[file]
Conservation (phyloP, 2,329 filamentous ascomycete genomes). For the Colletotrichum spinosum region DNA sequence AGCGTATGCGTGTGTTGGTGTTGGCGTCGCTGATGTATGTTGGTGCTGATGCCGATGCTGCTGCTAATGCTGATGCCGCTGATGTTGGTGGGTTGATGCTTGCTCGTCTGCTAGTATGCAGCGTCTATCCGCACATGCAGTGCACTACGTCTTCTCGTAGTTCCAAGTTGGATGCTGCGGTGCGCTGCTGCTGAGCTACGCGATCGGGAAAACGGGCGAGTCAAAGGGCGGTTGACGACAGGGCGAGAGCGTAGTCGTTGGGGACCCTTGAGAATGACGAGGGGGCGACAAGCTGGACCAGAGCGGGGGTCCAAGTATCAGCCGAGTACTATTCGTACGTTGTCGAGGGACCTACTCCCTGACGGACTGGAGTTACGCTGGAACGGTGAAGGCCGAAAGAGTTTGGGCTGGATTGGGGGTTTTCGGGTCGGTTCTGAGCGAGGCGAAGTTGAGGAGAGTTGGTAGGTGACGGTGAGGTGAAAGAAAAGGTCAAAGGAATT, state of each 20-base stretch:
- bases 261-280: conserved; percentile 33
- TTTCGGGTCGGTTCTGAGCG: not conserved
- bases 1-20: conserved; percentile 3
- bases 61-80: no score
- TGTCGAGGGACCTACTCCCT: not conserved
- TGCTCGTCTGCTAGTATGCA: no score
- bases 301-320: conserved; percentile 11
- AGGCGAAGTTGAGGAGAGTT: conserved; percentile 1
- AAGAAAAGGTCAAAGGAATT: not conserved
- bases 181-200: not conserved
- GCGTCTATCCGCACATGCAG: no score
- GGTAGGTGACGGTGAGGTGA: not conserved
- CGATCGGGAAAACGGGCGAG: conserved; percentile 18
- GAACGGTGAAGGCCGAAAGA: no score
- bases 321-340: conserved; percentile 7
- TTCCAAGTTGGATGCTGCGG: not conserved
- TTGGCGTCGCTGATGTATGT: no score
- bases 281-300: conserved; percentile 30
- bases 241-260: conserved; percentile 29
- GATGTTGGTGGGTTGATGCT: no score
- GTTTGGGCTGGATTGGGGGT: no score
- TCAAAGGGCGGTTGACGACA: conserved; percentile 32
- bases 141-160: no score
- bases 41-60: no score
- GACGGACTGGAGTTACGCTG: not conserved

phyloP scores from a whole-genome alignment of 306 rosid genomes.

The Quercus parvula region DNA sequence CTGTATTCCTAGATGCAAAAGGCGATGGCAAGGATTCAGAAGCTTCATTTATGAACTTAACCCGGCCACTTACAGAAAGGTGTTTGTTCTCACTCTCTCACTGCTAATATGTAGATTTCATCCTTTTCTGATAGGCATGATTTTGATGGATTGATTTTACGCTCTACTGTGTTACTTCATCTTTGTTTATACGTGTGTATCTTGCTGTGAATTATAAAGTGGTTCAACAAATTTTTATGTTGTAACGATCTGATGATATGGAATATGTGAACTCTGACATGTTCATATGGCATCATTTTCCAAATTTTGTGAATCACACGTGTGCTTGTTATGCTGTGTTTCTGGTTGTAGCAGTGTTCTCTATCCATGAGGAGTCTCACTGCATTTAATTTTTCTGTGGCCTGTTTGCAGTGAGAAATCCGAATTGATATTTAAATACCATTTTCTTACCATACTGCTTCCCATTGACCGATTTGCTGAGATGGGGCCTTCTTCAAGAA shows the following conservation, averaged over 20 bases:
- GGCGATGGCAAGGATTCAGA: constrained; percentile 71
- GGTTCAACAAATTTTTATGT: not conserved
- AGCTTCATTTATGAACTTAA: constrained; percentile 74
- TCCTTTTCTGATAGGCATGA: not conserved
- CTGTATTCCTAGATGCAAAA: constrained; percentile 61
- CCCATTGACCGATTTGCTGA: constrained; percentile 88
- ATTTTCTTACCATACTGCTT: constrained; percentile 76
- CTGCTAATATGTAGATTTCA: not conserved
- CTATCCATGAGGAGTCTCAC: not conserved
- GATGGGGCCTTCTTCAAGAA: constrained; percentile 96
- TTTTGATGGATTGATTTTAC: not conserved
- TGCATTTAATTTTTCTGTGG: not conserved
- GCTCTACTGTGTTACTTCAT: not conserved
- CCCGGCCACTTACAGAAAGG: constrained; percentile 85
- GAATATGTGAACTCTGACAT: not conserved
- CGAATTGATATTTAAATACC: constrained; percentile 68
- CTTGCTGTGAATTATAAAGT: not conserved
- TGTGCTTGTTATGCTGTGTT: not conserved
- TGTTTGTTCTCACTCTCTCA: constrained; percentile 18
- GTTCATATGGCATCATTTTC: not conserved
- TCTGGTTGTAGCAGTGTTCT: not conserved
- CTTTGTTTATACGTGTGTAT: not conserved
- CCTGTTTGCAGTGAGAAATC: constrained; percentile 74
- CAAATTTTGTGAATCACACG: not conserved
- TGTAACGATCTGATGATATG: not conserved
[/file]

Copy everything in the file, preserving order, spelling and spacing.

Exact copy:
Conservation (phyloP, 2,329 filamentous ascomycete genomes). For the Colletotrichum spinosum region DNA sequence AGCGTATGCGTGTGTTGGTGTTGGCGTCGCTGATGTATGTTGGTGCTGATGCCGATGCTGCTGCTAATGCTGATGCCGCTGATGTTGGTGGGTTGATGCTTGCTCGTCTGCTAGTATGCAGCGTCTATCCGCACATGCAGTGCACTACGTCTTCTCGTAGTTCCAAGTTGGATGCTGCGGTGCGCTGCTGCTGAGCTACGCGATCGGGAAAACGGGCGAGTCAAAGGGCGGTTGACGACAGGGCGAGAGCGTAGTCGTTGGGGACCCTTGAGAATGACGAGGGGGCGACAAGCTGGACCAGAGCGGGGGTCCAAGTATCAGCCGAGTACTATTCGTACGTTGTCGAGGGACCTACTCCCTGACGGACTGGAGTTACGCTGGAACGGTGAAGGCCGAAAGAGTTTGGGCTGGATTGGGGGTTTTCGGGTCGGTTCTGAGCGAGGCGAAGTTGAGGAGAGTTGGTAGGTGACGGTGAGGTGAAAGAAAAGGTCAAAGGAATT, state of each 20-base stretch:
- bases 261-280: conserved; percentile 33
- TTTCGGGTCGGTTCTGAGCG: not conserved
- bases 1-20: conserved; percentile 3
- bases 61-80: no score
- TGTCGAGGGACCTACTCCCT: not conserved
- TGCTCGTCTGCTAGTATGCA: no score
- bases 301-320: conserved; percentile 11
- AGGCGAAGTTGAGGAGAGTT: conserved; percentile 1
- AAGAAAAGGTCAAAGGAATT: not conserved
- bases 181-200: not conserved
- GCGTCTATCCGCACATGCAG: no score
- GGTAGGTGACGGTGAGGTGA: not conserved
- CGATCGGGAAAACGGGCGAG: conserved; percentile 18
- GAACGGTGAAGGCCGAAAGA: no score
- bases 321-340: conserved; percentile 7
- TTCCAAGTTGGATGCTGCGG: not conserved
- TTGGCGTCGCTGATGTATGT: no score
- bases 281-300: conserved; percentile 30
- bases 241-260: conserved; percentile 29
- GATGTTGGTGGGTTGATGCT: no score
- GTTTGGGCTGGATTGGGGGT: no score
- TCAAAGGGCGGTTGACGACA: conserved; percentile 32
- bases 141-160: no score
- bases 41-60: no score
- GACGGACTGGAGTTACGCTG: not conserved

phyloP scores from a whole-genome alignment of 306 rosid genomes.

The Quercus parvula region DNA sequence CTGTATTCCTAGATGCAAAAGGCGATGGCAAGGATTCAGAAGCTTCATTTATGAACTTAACCCGGCCACTTACAGAAAGGTGTTTGTTCTCACTCTCTCACTGCTAATATGTAGATTTCATCCTTTTCTGATAGGCATGATTTTGATGGATTGATTTTACGCTCTACTGTGTTACTTCATCTTTGTTTATACGTGTGTATCTTGCTGTGAATTATAAAGTGGTTCAACAAATTTTTATGTTGTAACGATCTGATGATATGGAATATGTGAACTCTGACATGTTCATATGGCATCATTTTCCAAATTTTGTGAATCACACGTGTGCTTGTTATGCTGTGTTTCTGGTTGTAGCAGTGTTCTCTATCCATGAGGAGTCTCACTGCATTTAATTTTTCTGTGGCCTGTTTGCAGTGAGAAATCCGAATTGATATTTAAATACCATTTTCTTACCATACTGCTTCCCATTGACCGATTTGCTGAGATGGGGCCTTCTTCAAGAA shows the following conservation, averaged over 20 bases:
- GGCGATGGCAAGGATTCAGA: constrained; percentile 71
- GGTTCAACAAATTTTTATGT: not conserved
- AGCTTCATTTATGAACTTAA: constrained; percentile 74
- TCCTTTTCTGATAGGCATGA: not conserved
- CTGTATTCCTAGATGCAAAA: constrained; percentile 61
- CCCATTGACCGATTTGCTGA: constrained; percentile 88
- ATTTTCTTACCATACTGCTT: constrained; percentile 76
- CTGCTAATATGTAGATTTCA: not conserved
- CTATCCATGAGGAGTCTCAC: not conserved
- GATGGGGCCTTCTTCAAGAA: constrained; percentile 96
- TTTTGATGGATTGATTTTAC: not conserved
- TGCATTTAATTTTTCTGTGG: not conserved
- GCTCTACTGTGTTACTTCAT: not conserved
- CCCGGCCACTTACAGAAAGG: constrained; percentile 85
- GAATATGTGAACTCTGACAT: not conserved
- CGAATTGATATTTAAATACC: constrained; percentile 68
- CTTGCTGTGAATTATAAAGT: not conserved
- TGTGCTTGTTATGCTGTGTT: not conserved
- TGTTTGTTCTCACTCTCTCA: constrained; percentile 18
- GTTCATATGGCATCATTTTC: not conserved
- TCTGGTTGTAGCAGTGTTCT: not conserved
- CTTTGTTTATACGTGTGTAT: not conserved
- CCTGTTTGCAGTGAGAAATC: constrained; percentile 74
- CAAATTTTGTGAATCACACG: not conserved
- TGTAACGATCTGATGATATG: not conserved